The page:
Growing Up Sustainable? Capital, Waste and Critical Utopian Action Research in Copenhagen

Authors: Max Ritts*, University of Minnesota
Topics: Planning Geography, Cultural Geography
Keywords: youth; Denmark; social planning; sustainable; spectacle
Session Type: Virtual Paper
Day: 4/10/2021
Start / End Time: 8:00 AM / 9:15 AM
Room: Virtual 26
Presentation File: No File Uploaded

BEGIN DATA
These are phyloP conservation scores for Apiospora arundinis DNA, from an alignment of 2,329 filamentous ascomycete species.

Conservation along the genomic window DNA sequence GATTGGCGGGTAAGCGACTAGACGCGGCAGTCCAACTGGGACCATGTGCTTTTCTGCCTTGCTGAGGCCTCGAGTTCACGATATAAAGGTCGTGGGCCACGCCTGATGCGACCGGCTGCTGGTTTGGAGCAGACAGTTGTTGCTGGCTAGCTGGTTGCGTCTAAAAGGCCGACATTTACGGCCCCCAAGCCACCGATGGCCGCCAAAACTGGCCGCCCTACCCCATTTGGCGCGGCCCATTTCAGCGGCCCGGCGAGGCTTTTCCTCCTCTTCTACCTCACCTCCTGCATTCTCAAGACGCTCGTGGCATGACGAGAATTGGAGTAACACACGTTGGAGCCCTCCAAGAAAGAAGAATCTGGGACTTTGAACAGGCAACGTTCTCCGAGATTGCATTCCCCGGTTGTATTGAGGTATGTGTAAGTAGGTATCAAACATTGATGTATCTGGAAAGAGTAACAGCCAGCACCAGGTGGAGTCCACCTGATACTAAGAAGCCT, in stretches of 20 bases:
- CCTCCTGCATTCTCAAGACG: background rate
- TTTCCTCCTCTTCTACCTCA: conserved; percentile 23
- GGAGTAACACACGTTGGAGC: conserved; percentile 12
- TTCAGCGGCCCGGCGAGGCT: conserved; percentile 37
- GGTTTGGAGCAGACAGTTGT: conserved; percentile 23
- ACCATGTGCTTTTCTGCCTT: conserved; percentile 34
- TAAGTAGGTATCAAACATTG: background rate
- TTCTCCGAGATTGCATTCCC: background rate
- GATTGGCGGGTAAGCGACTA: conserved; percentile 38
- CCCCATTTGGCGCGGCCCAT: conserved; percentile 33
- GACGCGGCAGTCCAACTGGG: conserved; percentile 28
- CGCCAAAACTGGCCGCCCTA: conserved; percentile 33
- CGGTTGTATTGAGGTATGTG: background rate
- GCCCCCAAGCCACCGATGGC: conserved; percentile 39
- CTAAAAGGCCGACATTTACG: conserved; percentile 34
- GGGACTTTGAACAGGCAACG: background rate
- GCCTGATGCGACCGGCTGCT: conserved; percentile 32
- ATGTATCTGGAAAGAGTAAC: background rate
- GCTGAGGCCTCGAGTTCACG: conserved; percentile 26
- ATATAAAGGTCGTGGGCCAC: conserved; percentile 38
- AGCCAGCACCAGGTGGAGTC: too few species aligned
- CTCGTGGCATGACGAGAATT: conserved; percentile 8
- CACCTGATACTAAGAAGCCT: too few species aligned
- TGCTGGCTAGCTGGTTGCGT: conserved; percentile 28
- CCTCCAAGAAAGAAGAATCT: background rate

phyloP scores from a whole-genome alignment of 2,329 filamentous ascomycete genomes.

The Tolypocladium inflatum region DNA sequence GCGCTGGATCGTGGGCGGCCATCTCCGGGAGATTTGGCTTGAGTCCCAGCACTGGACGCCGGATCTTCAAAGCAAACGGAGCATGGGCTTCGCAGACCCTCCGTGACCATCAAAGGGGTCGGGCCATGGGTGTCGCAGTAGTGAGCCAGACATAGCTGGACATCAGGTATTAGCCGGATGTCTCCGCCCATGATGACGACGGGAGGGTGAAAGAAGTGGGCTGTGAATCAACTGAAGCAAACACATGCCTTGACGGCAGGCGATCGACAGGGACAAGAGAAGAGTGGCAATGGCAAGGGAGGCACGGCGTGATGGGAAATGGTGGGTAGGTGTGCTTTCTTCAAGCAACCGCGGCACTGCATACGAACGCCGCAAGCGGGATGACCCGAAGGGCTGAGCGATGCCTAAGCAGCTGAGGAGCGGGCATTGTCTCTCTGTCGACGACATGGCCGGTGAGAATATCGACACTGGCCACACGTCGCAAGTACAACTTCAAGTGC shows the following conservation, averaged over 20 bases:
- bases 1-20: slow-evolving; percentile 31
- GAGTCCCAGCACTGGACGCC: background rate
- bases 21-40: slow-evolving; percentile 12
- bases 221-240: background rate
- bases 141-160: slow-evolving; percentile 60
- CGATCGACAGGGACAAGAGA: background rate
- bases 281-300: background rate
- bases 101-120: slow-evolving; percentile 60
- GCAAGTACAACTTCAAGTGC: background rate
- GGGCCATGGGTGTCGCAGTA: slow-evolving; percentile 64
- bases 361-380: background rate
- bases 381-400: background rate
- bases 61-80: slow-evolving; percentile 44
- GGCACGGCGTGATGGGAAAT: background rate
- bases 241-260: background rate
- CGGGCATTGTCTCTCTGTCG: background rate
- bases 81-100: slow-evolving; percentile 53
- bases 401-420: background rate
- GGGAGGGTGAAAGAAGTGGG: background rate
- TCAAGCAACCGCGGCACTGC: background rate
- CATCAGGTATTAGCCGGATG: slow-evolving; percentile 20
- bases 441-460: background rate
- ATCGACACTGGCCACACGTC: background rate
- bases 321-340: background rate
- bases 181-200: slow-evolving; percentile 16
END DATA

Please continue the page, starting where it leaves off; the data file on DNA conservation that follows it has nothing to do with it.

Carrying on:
In this presentation, we share findings from an 8-month ethnography of sustainability transition planning among at-risk youth in Urbanplanen (Copenhagen). There has been considerable government effort over the last 20 years to "educate" Urbanplanen's majority Muslim youth populations into an aspirational and sustainable Nordic multiculturalism. Concurrent to this process, the socio-spatial arrangement of this dense urban neighborhood has been transformed through rounds of economic development, policing, and most recently, sustainability transition. The result is a youth geography riven by partitions, tensions, and creative reworkings of everyday life. In this presentation, we reflect on a series of collaborative efforts involving Urbanplanen youth; situating these efforts within two critical traditions with relevance to discussions in social planning, justice and margainlized groups in Scandinavia. The first is Cindi Katz's (2004, 2008, 2017) ongoing project, "Childhood As Spectacle", which helps us consider some of the layered processes that surround the production of youth experience in Urbanplanen over the past 20 years - neoliberal restructuring, sustainability planning, and Denmark’s notorious "Ghetto Plan". The second is Critical Utopian Action Research (CUAR), a utopian social planning approach, first elaborated in the Danish context in the 1970s. Combining interviews with planners and policymakers (n = 23) and detailed site reportage, we explore how youth (n = 16), working in connection with local academics and social workers espousing the CUAR approach, negotiate these animating discourses as they seek to challenge prevailing social structures, and chart self-affirming futures within a rapidly changing city.

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